Students from two Richmond high schools excelled at an annual provincial Japanese speech contest last weekend.
McMath secondary’s Kippei Shoji won first place in the open category, while Richmond secondary’s Shawn Wu, Hailan (Helen) Tan and Katelyn Makihara came third in the beginner, intermediate and open categories, respectively, in the 35th Annual British Columbia Japanese Speech Contest.
A commendation for outstanding effort was also awarded to McMath’s Lexi Lawson who competed in the intermediate category.
The annual contest is open to all B.C. and Yukon residents who speak Japanese as a foreign or second language. Although the contest is available across several provinces, B.C. is the only province with a high school division.
This year’s event saw 19 finalists speaking at UBC’s Asian Centre, which was also live-streamed online.
Wu, who explored the issues of being overly modest in his speech “Modesty and its Lies,” said he enjoyed the challenge despite it being a class requirement.
“This was my first time entering the contest and while it was a little scary, it was also exhilarating and exciting!”
Grace Ho, one of several judges for the contest and a teacher at McMath, said the turnout for Richmond students in the high school category was especially impressive as only three high schools across the province had participated in last year’s contest.
A total of 18 high school students from Richmond entered the contest, 13 of which were selected as finalists.
“I was just really excited to see such a huge number of high school students doing this again,” said Ho.
“I think it’s amazing. To be able to give a speech in your first language is difficult enough. Imagine doing it in a second, third, or fourth language.”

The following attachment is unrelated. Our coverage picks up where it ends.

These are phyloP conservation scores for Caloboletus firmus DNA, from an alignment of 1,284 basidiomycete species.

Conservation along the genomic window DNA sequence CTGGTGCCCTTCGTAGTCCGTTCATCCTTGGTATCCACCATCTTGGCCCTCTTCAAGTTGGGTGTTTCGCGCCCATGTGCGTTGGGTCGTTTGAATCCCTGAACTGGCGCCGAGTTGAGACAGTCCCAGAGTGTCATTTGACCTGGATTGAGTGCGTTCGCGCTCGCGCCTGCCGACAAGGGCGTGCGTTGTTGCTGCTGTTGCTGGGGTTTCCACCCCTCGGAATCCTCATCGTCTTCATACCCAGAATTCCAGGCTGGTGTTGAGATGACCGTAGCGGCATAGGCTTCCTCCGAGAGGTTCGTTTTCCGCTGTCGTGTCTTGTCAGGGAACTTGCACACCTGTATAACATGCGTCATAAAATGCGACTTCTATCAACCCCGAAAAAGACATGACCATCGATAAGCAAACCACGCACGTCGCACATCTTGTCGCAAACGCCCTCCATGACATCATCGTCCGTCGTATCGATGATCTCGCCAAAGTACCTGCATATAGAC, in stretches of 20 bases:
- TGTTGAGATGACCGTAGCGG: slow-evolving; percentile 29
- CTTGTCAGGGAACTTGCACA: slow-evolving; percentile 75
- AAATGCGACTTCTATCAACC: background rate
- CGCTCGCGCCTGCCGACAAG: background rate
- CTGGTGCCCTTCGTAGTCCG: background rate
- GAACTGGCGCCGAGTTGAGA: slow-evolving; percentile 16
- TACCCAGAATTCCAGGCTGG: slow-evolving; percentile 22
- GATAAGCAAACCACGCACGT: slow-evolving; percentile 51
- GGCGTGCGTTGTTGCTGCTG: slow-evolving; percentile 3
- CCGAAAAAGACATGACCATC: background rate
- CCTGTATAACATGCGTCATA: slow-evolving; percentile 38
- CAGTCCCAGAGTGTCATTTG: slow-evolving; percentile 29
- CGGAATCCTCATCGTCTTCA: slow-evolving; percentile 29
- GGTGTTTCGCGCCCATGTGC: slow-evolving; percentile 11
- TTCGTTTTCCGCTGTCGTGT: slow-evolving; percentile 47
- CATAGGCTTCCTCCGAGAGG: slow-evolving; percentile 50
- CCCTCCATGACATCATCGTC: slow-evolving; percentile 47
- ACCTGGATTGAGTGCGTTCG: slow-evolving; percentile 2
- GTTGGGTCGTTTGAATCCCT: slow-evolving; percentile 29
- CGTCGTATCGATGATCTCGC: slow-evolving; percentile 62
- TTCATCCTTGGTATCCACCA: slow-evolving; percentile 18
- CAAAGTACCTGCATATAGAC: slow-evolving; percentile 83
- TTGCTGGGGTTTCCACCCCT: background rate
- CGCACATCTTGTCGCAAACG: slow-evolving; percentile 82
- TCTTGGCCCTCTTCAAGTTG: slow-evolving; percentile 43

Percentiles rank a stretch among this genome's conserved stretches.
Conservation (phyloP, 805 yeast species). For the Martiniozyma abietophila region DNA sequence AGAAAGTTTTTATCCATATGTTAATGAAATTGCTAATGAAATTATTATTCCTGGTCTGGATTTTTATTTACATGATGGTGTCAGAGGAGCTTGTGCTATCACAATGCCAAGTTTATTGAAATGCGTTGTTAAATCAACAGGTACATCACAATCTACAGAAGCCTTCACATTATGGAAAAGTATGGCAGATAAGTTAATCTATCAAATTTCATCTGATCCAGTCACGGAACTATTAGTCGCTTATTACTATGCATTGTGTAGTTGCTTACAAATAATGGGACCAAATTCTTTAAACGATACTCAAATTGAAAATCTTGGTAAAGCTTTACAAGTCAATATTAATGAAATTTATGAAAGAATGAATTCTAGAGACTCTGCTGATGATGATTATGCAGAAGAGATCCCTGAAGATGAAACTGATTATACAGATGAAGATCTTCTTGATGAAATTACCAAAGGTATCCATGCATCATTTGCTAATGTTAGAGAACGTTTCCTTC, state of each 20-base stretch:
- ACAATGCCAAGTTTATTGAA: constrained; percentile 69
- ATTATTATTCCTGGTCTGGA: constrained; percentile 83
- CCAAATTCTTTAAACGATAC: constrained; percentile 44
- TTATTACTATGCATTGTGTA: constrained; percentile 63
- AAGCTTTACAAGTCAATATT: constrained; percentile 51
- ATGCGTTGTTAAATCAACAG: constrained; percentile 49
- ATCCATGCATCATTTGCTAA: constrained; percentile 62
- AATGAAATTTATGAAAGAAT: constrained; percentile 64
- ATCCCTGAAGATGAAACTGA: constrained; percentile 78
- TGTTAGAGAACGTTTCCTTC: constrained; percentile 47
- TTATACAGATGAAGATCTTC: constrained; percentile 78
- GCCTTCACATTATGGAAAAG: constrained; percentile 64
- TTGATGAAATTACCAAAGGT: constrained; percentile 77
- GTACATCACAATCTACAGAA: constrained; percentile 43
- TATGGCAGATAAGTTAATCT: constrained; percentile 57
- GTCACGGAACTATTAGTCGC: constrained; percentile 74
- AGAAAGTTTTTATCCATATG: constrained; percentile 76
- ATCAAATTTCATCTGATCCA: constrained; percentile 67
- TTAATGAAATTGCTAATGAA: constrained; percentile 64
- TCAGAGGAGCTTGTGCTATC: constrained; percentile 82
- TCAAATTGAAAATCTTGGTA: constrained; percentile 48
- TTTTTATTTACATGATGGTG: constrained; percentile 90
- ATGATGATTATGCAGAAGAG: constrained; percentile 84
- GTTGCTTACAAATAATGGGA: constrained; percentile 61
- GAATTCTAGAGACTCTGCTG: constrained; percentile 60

Not to mention the students had to speak in front of a packed live audience and on live stream, she added.
An important part of the learning journey
Ho told the Richmond News the contest was an important piece of her students’ journey to learn Japanese.
“I’m really proud of what they were able to accomplish after a few years of learning Japanese, and to actually have the speech contest as a tool … to improve their Japanese,” she said.
Speeches that impressed the judges the most, according to Ho, were those that connected personal experiences with cultural and historical topics, as well as those that discussed current social issues and challenges.
Abby Young, a McMath student, chose to speak about understanding her grandparents’ experience with Alzheimer’s.
Young told the News the most challenging part of the contest was writing her speech.
“I had a lot of trouble coming up with a topic I was willing to write about, and one which would resonate with others. And then, once I was finally able to write the speech, it was a huge time crunch to get it in in the two hours after I finished writing it,” she said.
Young, who started learning Japanese two years ago, decided to participate after hearing about it from a friend.
The contest, she added, was “a precious experience” as she was able to listen and learn from her friends and competitors.
“Sitting in the audience and hearing all the different speeches was such an insane experience — as truthfully, I don’t think I’ve ever been in a room (other than my Japanese class) with so many others who share a similar love of learning Japanese.”